In early February of 2018, the very first all African American led Marvel movie, Black Panther, will be released in theaters nationwide. The film stars actors Chadwick Boseman, Angela Bassett, Michael B. Jordan, Letitia Wright and Lupita Nyong’o. The introduction of the superhero, in the MCEU (Marvel Cinematic Extended Universe) in Captain America: Civil War was a welcomed and astounding surprise (and success). Considering his arrival, warranted a stand alone film. Is there massive excitement? Of course. Am I excited? Absolutely.
In my excitement, I began to think more about the character. T’Challa, or Blank Panther, was born to two of the leading men of comic books; Stan “The Man” Lee and Jack “King” Kirby. The character came out in 1966 and was named simultaneously with The Black Panther political party during that time. T’Challa hails from a non-existent African nation; although technology advanced, Wakanda. Here, he is crown prince then king after his father’s death.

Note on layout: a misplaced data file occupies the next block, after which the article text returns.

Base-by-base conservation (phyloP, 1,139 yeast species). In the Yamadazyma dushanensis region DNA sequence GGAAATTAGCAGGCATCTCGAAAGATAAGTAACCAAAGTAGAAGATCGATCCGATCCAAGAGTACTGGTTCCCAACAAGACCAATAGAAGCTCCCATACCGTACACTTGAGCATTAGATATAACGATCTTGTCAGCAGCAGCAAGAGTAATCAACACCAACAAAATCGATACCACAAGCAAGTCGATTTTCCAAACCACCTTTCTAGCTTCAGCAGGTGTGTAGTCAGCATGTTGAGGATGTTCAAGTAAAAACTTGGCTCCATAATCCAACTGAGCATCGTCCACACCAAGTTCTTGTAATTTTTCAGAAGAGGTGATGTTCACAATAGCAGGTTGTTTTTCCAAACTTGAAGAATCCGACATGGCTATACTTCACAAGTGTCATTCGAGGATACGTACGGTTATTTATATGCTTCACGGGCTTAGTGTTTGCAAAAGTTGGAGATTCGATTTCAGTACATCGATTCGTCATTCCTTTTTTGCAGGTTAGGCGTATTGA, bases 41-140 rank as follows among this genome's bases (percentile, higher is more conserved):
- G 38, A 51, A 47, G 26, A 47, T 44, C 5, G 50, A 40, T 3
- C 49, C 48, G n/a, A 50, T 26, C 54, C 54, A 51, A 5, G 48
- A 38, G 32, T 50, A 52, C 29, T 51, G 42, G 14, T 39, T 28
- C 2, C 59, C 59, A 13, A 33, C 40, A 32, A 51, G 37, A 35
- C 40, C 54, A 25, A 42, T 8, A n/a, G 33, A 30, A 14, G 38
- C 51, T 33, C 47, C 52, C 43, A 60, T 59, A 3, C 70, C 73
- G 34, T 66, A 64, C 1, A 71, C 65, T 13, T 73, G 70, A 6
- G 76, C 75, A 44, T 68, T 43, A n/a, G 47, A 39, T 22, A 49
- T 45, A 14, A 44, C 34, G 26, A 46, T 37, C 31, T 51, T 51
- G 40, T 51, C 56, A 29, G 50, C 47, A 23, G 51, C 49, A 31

One thing that has always bothered me about the character was his hero name. T’Challa was tasked to protect his people under the guise of panther; notably a strong and fast animal. That is understandable to most but when you think about the long history of black people being considered as animals, it’ll change your perspective.
As a woman of color, I see these connections everywhere. And it's not just Black Panther, there are countless other black superheroes with animalized names like Falcon, Bumblebee and Black Hawk. There is also a stigma about black superheroes having the word ‘black’ in their title. Like Black Racer, Black Vulcan and Black Lightning.
Just because they are black people being a superhero that doesn’t mean black should be in the title. Yes, I know this isn’t true in all cases but the numbers are staggering to me. It’s not like when we say Superman we say White Superman, or White Spiderman. They are who they are; regardless of race.
Their race shouldn’t define them as a hero or even yell to the world that “hey, this woman or man is black oh and a superhero.” Their choices and morals should define them and make readers want to read them for those factors.
I love superheroes but even in comic books there is this deep rooted but visible sign of inequality. However, I am glad for the surge of black, Latino, Asian, and queer superheroes. But we still have ways to go to rectify the situation and make characters not just to appease a greater audience for sales but to truly understand the lack and want of more characters who are relatable and who look like real people.